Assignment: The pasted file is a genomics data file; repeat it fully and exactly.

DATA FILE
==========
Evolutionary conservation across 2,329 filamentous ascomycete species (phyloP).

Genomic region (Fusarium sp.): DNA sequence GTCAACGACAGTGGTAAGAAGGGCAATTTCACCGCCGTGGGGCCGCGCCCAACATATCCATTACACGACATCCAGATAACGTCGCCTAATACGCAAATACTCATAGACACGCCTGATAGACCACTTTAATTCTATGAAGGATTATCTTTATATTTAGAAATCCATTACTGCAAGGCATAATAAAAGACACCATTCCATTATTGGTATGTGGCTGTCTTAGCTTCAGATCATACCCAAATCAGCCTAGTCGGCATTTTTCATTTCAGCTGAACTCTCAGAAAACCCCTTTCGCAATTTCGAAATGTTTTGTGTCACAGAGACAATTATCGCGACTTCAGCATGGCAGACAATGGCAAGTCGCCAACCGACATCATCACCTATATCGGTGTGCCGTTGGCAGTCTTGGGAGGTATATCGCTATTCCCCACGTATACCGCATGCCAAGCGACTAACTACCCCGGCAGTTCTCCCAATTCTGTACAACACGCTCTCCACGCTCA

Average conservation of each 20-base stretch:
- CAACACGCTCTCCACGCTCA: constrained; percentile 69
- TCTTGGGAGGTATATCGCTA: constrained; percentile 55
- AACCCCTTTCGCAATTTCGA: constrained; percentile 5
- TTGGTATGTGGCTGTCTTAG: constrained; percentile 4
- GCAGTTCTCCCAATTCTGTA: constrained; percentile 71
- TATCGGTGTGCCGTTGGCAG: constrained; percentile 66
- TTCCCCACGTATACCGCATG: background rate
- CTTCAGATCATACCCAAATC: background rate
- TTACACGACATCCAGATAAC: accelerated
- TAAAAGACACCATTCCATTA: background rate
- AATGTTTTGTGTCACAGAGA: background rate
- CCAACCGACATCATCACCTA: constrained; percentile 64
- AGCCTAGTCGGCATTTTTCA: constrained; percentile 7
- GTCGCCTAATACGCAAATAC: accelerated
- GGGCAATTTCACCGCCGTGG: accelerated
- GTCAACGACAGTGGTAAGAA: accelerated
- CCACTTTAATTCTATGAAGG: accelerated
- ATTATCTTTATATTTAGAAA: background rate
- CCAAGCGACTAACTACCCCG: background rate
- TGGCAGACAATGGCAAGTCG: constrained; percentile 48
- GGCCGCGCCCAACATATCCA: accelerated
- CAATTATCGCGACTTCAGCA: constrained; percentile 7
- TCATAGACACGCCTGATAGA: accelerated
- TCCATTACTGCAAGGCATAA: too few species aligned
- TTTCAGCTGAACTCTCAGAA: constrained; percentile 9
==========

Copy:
Evolutionary conservation across 2,329 filamentous ascomycete species (phyloP).

Genomic region (Fusarium sp.): DNA sequence GTCAACGACAGTGGTAAGAAGGGCAATTTCACCGCCGTGGGGCCGCGCCCAACATATCCATTACACGACATCCAGATAACGTCGCCTAATACGCAAATACTCATAGACACGCCTGATAGACCACTTTAATTCTATGAAGGATTATCTTTATATTTAGAAATCCATTACTGCAAGGCATAATAAAAGACACCATTCCATTATTGGTATGTGGCTGTCTTAGCTTCAGATCATACCCAAATCAGCCTAGTCGGCATTTTTCATTTCAGCTGAACTCTCAGAAAACCCCTTTCGCAATTTCGAAATGTTTTGTGTCACAGAGACAATTATCGCGACTTCAGCATGGCAGACAATGGCAAGTCGCCAACCGACATCATCACCTATATCGGTGTGCCGTTGGCAGTCTTGGGAGGTATATCGCTATTCCCCACGTATACCGCATGCCAAGCGACTAACTACCCCGGCAGTTCTCCCAATTCTGTACAACACGCTCTCCACGCTCA

Average conservation of each 20-base stretch:
- CAACACGCTCTCCACGCTCA: constrained; percentile 69
- TCTTGGGAGGTATATCGCTA: constrained; percentile 55
- AACCCCTTTCGCAATTTCGA: constrained; percentile 5
- TTGGTATGTGGCTGTCTTAG: constrained; percentile 4
- GCAGTTCTCCCAATTCTGTA: constrained; percentile 71
- TATCGGTGTGCCGTTGGCAG: constrained; percentile 66
- TTCCCCACGTATACCGCATG: background rate
- CTTCAGATCATACCCAAATC: background rate
- TTACACGACATCCAGATAAC: accelerated
- TAAAAGACACCATTCCATTA: background rate
- AATGTTTTGTGTCACAGAGA: background rate
- CCAACCGACATCATCACCTA: constrained; percentile 64
- AGCCTAGTCGGCATTTTTCA: constrained; percentile 7
- GTCGCCTAATACGCAAATAC: accelerated
- GGGCAATTTCACCGCCGTGG: accelerated
- GTCAACGACAGTGGTAAGAA: accelerated
- CCACTTTAATTCTATGAAGG: accelerated
- ATTATCTTTATATTTAGAAA: background rate
- CCAAGCGACTAACTACCCCG: background rate
- TGGCAGACAATGGCAAGTCG: constrained; percentile 48
- GGCCGCGCCCAACATATCCA: accelerated
- CAATTATCGCGACTTCAGCA: constrained; percentile 7
- TCATAGACACGCCTGATAGA: accelerated
- TCCATTACTGCAAGGCATAA: too few species aligned
- TTTCAGCTGAACTCTCAGAA: constrained; percentile 9